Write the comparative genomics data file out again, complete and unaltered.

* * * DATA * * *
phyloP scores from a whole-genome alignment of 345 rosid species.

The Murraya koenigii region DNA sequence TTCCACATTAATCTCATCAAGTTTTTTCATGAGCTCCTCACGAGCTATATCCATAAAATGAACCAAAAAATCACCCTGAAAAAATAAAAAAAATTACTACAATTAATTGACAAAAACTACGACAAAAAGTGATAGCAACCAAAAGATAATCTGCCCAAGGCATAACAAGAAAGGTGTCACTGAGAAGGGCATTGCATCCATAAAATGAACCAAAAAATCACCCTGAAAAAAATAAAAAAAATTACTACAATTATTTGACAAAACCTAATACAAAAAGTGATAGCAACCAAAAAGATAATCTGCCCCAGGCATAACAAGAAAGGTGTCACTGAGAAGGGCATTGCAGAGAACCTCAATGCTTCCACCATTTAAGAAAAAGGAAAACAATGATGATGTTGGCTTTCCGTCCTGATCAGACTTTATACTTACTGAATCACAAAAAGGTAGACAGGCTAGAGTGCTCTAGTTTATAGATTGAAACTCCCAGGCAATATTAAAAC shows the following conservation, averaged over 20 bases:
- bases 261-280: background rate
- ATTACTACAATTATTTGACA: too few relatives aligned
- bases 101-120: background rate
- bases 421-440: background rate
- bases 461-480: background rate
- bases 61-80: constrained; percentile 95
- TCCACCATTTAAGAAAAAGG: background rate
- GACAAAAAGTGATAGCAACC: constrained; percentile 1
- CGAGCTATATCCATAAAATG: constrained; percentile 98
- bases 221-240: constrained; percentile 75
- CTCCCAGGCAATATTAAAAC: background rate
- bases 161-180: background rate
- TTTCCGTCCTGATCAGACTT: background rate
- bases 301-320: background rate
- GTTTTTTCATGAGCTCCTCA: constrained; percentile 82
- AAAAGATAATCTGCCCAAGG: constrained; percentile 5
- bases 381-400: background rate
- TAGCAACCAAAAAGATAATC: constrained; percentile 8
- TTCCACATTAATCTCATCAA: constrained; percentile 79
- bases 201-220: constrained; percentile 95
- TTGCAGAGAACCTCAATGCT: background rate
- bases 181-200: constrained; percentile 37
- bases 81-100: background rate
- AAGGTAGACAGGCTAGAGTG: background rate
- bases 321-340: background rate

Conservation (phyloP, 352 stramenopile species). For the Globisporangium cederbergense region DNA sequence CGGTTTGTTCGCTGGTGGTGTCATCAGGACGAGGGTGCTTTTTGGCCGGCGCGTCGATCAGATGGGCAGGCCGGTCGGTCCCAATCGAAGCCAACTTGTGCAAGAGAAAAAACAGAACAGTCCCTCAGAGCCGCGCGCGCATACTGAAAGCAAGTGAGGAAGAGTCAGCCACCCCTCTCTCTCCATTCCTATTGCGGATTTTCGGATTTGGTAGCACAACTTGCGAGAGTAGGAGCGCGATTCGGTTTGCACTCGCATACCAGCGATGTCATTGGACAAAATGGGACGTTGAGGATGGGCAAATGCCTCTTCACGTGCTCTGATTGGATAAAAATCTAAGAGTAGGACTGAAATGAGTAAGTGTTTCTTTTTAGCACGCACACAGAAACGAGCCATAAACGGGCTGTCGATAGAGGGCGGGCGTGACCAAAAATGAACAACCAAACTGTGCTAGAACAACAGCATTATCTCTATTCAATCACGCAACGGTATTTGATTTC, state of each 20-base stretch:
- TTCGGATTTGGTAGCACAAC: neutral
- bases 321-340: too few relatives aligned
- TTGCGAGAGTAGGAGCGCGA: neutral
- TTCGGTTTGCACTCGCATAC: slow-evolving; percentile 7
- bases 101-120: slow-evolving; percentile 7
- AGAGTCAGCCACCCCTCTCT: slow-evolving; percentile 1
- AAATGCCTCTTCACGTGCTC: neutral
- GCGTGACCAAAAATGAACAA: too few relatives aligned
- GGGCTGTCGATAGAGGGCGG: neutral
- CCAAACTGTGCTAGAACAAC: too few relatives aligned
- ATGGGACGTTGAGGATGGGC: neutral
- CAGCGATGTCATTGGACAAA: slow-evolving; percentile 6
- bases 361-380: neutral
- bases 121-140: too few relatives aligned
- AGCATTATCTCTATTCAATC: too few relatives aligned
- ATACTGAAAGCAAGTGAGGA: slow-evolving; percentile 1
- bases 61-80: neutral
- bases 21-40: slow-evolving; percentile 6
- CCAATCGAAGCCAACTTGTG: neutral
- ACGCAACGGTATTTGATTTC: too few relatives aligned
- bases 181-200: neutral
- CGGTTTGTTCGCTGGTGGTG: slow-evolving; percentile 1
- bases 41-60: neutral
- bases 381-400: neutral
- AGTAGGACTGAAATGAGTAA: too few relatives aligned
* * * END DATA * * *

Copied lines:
phyloP scores from a whole-genome alignment of 345 rosid species.

The Murraya koenigii region DNA sequence TTCCACATTAATCTCATCAAGTTTTTTCATGAGCTCCTCACGAGCTATATCCATAAAATGAACCAAAAAATCACCCTGAAAAAATAAAAAAAATTACTACAATTAATTGACAAAAACTACGACAAAAAGTGATAGCAACCAAAAGATAATCTGCCCAAGGCATAACAAGAAAGGTGTCACTGAGAAGGGCATTGCATCCATAAAATGAACCAAAAAATCACCCTGAAAAAAATAAAAAAAATTACTACAATTATTTGACAAAACCTAATACAAAAAGTGATAGCAACCAAAAAGATAATCTGCCCCAGGCATAACAAGAAAGGTGTCACTGAGAAGGGCATTGCAGAGAACCTCAATGCTTCCACCATTTAAGAAAAAGGAAAACAATGATGATGTTGGCTTTCCGTCCTGATCAGACTTTATACTTACTGAATCACAAAAAGGTAGACAGGCTAGAGTGCTCTAGTTTATAGATTGAAACTCCCAGGCAATATTAAAAC shows the following conservation, averaged over 20 bases:
- bases 261-280: background rate
- ATTACTACAATTATTTGACA: too few relatives aligned
- bases 101-120: background rate
- bases 421-440: background rate
- bases 461-480: background rate
- bases 61-80: constrained; percentile 95
- TCCACCATTTAAGAAAAAGG: background rate
- GACAAAAAGTGATAGCAACC: constrained; percentile 1
- CGAGCTATATCCATAAAATG: constrained; percentile 98
- bases 221-240: constrained; percentile 75
- CTCCCAGGCAATATTAAAAC: background rate
- bases 161-180: background rate
- TTTCCGTCCTGATCAGACTT: background rate
- bases 301-320: background rate
- GTTTTTTCATGAGCTCCTCA: constrained; percentile 82
- AAAAGATAATCTGCCCAAGG: constrained; percentile 5
- bases 381-400: background rate
- TAGCAACCAAAAAGATAATC: constrained; percentile 8
- TTCCACATTAATCTCATCAA: constrained; percentile 79
- bases 201-220: constrained; percentile 95
- TTGCAGAGAACCTCAATGCT: background rate
- bases 181-200: constrained; percentile 37
- bases 81-100: background rate
- AAGGTAGACAGGCTAGAGTG: background rate
- bases 321-340: background rate

Conservation (phyloP, 352 stramenopile species). For the Globisporangium cederbergense region DNA sequence CGGTTTGTTCGCTGGTGGTGTCATCAGGACGAGGGTGCTTTTTGGCCGGCGCGTCGATCAGATGGGCAGGCCGGTCGGTCCCAATCGAAGCCAACTTGTGCAAGAGAAAAAACAGAACAGTCCCTCAGAGCCGCGCGCGCATACTGAAAGCAAGTGAGGAAGAGTCAGCCACCCCTCTCTCTCCATTCCTATTGCGGATTTTCGGATTTGGTAGCACAACTTGCGAGAGTAGGAGCGCGATTCGGTTTGCACTCGCATACCAGCGATGTCATTGGACAAAATGGGACGTTGAGGATGGGCAAATGCCTCTTCACGTGCTCTGATTGGATAAAAATCTAAGAGTAGGACTGAAATGAGTAAGTGTTTCTTTTTAGCACGCACACAGAAACGAGCCATAAACGGGCTGTCGATAGAGGGCGGGCGTGACCAAAAATGAACAACCAAACTGTGCTAGAACAACAGCATTATCTCTATTCAATCACGCAACGGTATTTGATTTC, state of each 20-base stretch:
- TTCGGATTTGGTAGCACAAC: neutral
- bases 321-340: too few relatives aligned
- TTGCGAGAGTAGGAGCGCGA: neutral
- TTCGGTTTGCACTCGCATAC: slow-evolving; percentile 7
- bases 101-120: slow-evolving; percentile 7
- AGAGTCAGCCACCCCTCTCT: slow-evolving; percentile 1
- AAATGCCTCTTCACGTGCTC: neutral
- GCGTGACCAAAAATGAACAA: too few relatives aligned
- GGGCTGTCGATAGAGGGCGG: neutral
- CCAAACTGTGCTAGAACAAC: too few relatives aligned
- ATGGGACGTTGAGGATGGGC: neutral
- CAGCGATGTCATTGGACAAA: slow-evolving; percentile 6
- bases 361-380: neutral
- bases 121-140: too few relatives aligned
- AGCATTATCTCTATTCAATC: too few relatives aligned
- ATACTGAAAGCAAGTGAGGA: slow-evolving; percentile 1
- bases 61-80: neutral
- bases 21-40: slow-evolving; percentile 6
- CCAATCGAAGCCAACTTGTG: neutral
- ACGCAACGGTATTTGATTTC: too few relatives aligned
- bases 181-200: neutral
- CGGTTTGTTCGCTGGTGGTG: slow-evolving; percentile 1
- bases 41-60: neutral
- bases 381-400: neutral
- AGTAGGACTGAAATGAGTAA: too few relatives aligned